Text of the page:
Let me explain. Every theme comes with it’s own furniture arrangement. For example, the Garland theme places it’s Search Box on the left sidebar, so that as soon as you enable the Search module, Garland says “aha, come here you!” and throws it in left sidebar as we saw in the last post. If I turn off the theme controlled display of the Search box, I can go into Blocks and place the search box wherever I want it! And Garland won’t have a say in the matter! The same applies to the Primary and Secondary Links.
Let’s try that now, why don’t we? I’m going to leave the Primary and Secondary Links as is, and I’m going to toggle off the Search Box display. So here are my settings:
If you now save and go to your main page… wait a minute? What happened? NO change!! Our search box is still there and I don’t see a slogan!
Ahh, we have a problem, and this problem is called theme overrides. While the global settings should apply sitewide, some themes are coded to override the global configuration. This is a good lesson to learn early on, because whenever you activate and enable a theme, you need to go into it’s configuration page to make sure your settings have been preserved, and to reset them if necessary. Looks like we need to do that with Garland… sigh…
OK, back into the theme admin page, Configure, and these time go to the Garland theme, or whichever theme you’re using. If you’re in the Garland configure page, you’re probably asking yourself.. what’s all this?
Garland comes with a color selector that allows you to change it’s base colors, a pretty sweet feature. So you can have the exact same Garland look but with a different color. We’ll play with that in a minute, but we have some matters to address first. Scroll down and just below the color picker you’ll see the Toggle Display choices. Let’s set that to match our global configuration by unselecting the Search Box and Selecting the Slogan. Save configuration and go back to the main page.
Excellent! Our site slogan now appears and the search box is gone. Beautiful.
I don’t really like the way the site slogan looks so I’m going to go into the Site Information page and change it. I’m also going to go into the Blocks page and place my search box where I want it, in the right column. So now the home page looks like this:
You should be able to make these changes on your site by recalling what we learned about configuring our site, and also about working with blocks.
If we now go back to the theme configuration page, on the Global Configuration page, we can continue configuring the theme controlled parts of our site.
To the right of the Toggle Display options we were working on, you see “Display Post Information on”… this allows you to select on what content types you want to have author and date information added. This is important because you may not want certain content types to have that kind of information, depending on the kind of website you’re building. For example, if you’re using the Page content type to display static information such as Legal Disclaimers, About Us, etc, you may not want the Submitted by Admin on blabla to appear on the page because you want it to look like a traditional page. As you add more content types, you’ll want to come back to this page to select whether or not you want those content types to display post information. The settings as they are fine for now for my site.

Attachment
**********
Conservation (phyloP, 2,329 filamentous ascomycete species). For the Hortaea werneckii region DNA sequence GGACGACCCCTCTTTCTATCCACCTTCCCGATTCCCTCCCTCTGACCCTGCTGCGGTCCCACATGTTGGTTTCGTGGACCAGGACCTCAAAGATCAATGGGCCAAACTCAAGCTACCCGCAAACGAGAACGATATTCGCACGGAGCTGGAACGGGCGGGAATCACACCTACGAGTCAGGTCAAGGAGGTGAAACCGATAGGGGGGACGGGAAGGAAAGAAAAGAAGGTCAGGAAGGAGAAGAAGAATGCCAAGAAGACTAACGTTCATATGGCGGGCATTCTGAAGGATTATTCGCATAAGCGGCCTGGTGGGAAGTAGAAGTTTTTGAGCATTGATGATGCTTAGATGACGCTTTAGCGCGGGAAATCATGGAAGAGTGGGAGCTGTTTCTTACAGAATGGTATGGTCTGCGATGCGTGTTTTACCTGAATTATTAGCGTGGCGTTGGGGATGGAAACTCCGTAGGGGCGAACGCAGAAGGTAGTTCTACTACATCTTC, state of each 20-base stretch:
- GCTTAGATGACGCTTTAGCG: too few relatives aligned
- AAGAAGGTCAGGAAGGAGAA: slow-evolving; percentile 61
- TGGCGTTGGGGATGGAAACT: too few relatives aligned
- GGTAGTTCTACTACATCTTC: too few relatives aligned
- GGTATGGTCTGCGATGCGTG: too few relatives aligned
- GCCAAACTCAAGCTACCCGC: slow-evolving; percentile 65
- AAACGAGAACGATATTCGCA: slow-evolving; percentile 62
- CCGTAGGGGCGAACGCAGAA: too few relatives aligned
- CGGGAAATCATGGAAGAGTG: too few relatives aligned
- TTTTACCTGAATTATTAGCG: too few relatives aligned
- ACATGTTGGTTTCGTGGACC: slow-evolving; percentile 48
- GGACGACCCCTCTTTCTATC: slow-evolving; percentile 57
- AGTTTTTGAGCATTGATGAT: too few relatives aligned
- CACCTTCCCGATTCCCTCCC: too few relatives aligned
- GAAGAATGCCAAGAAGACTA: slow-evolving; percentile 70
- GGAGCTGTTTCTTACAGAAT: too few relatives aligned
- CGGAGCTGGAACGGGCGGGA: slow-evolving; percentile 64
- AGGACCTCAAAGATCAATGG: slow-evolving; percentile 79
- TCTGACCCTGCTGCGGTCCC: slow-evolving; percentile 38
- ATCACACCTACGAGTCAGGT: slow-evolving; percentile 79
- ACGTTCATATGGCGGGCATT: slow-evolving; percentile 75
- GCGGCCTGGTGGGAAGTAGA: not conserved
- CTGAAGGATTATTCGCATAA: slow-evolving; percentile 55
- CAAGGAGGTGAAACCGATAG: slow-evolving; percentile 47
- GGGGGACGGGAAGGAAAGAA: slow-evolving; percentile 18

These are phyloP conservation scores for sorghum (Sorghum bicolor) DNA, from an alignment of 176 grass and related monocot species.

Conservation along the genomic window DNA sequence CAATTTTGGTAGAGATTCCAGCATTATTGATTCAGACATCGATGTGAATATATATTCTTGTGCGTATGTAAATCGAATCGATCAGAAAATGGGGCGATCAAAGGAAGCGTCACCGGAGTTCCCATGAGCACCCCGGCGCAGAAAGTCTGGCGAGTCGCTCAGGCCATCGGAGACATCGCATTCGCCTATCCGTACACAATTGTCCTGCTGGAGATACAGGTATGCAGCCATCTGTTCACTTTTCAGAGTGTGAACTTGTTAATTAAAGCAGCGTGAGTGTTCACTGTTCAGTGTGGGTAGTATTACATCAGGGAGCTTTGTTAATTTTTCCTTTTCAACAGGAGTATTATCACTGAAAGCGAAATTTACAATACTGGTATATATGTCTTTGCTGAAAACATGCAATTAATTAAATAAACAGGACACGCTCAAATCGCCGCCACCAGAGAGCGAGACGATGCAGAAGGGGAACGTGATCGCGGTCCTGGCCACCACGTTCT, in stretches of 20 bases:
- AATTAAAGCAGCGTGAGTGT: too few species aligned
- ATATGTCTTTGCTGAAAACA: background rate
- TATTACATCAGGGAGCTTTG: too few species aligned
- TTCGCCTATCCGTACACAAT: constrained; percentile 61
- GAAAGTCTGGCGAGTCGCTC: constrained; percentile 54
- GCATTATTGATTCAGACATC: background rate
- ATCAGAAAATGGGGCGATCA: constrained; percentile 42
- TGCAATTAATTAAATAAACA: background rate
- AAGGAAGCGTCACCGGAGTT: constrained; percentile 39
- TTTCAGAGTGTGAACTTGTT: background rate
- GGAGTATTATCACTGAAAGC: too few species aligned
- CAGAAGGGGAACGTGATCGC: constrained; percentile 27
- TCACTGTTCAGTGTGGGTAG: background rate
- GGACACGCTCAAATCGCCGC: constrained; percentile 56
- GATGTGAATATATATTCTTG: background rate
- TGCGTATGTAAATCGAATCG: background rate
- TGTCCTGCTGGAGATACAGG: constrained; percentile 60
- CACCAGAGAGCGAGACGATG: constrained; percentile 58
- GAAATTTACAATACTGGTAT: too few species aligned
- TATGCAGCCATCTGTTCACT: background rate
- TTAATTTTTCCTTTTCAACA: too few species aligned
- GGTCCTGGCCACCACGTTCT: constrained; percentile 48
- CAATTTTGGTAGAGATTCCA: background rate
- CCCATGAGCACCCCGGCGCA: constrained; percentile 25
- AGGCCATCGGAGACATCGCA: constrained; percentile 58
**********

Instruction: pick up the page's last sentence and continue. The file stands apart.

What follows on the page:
Changing the Logo and Shortcut Icon on your Drupal Website
The last part has to do with changing the logo. Right now you have the drupalcon, the drupal icon at the top. This is where you can change that icon or leave it as is. If you install other themes, they may come with their own logos and shortcut icons.
You can choose to have your own logo, or no logo, on your website. You will also want to change the shortcut icon, which is what appears on the browser tab when a user is browsing your site. You can select to not use one if you so choose.
Since this is a website about Drupal, I will leave the shortcut icon as is, but I will remove the logo, because I want to find something more unique to add later on.
If you make any changes here, remember to go and check the theme specifics settings to make sure your global changes are not overridden by your theme configuration.
Let’s do one more thing to make our site look more like our own site. Remember the Garland color changer, let’s go play with that. Go to theme administration and select to configure the Garland theme. You can choose to change the colors of different components separately, or you can select an overall scheme. In either case you get a preview of what your colors will look like. I’m selecting Nocturnal for Learn Drupal because I happen to be a very nocturnal person ! Have a blast picking your colors, and remember to scroll down and click Save Configuration for your changes to take place.
Are you feeling good about this yet? Our website is shaping up, looking more and more unique, and in today’s post we’ve learned how to change themes and enable them, and how to configure and make changes to our theme settings. I don’t know if your website has lots of yellows and greens and looks like a badly planned flower garden, but here’s mine, all cool, subdued and nocturnal, just like me!
In the next post, we’re going to cover how to find and install contributed themes and modules to add even more uniqueness and functionality to our website. This is important to know because chances are that as you’re browsing through the web, you’re bound to run into modules or themes that you want to incorporate into your website, and it’s good to know how to go about doing that. Once we have that done, we’ll be ready to get into the meat and bones, adding content to our website.
Homework: (Weekend’s Over!)
- Try activating and configuring the different themes in your Drupal install, seeing what they look like and what configuration options they give you.
- Find a logo and icon you like and try adding them to your website. Or even better, if you’re graphically inclined, design and make your own logo to give your site that really unique touch.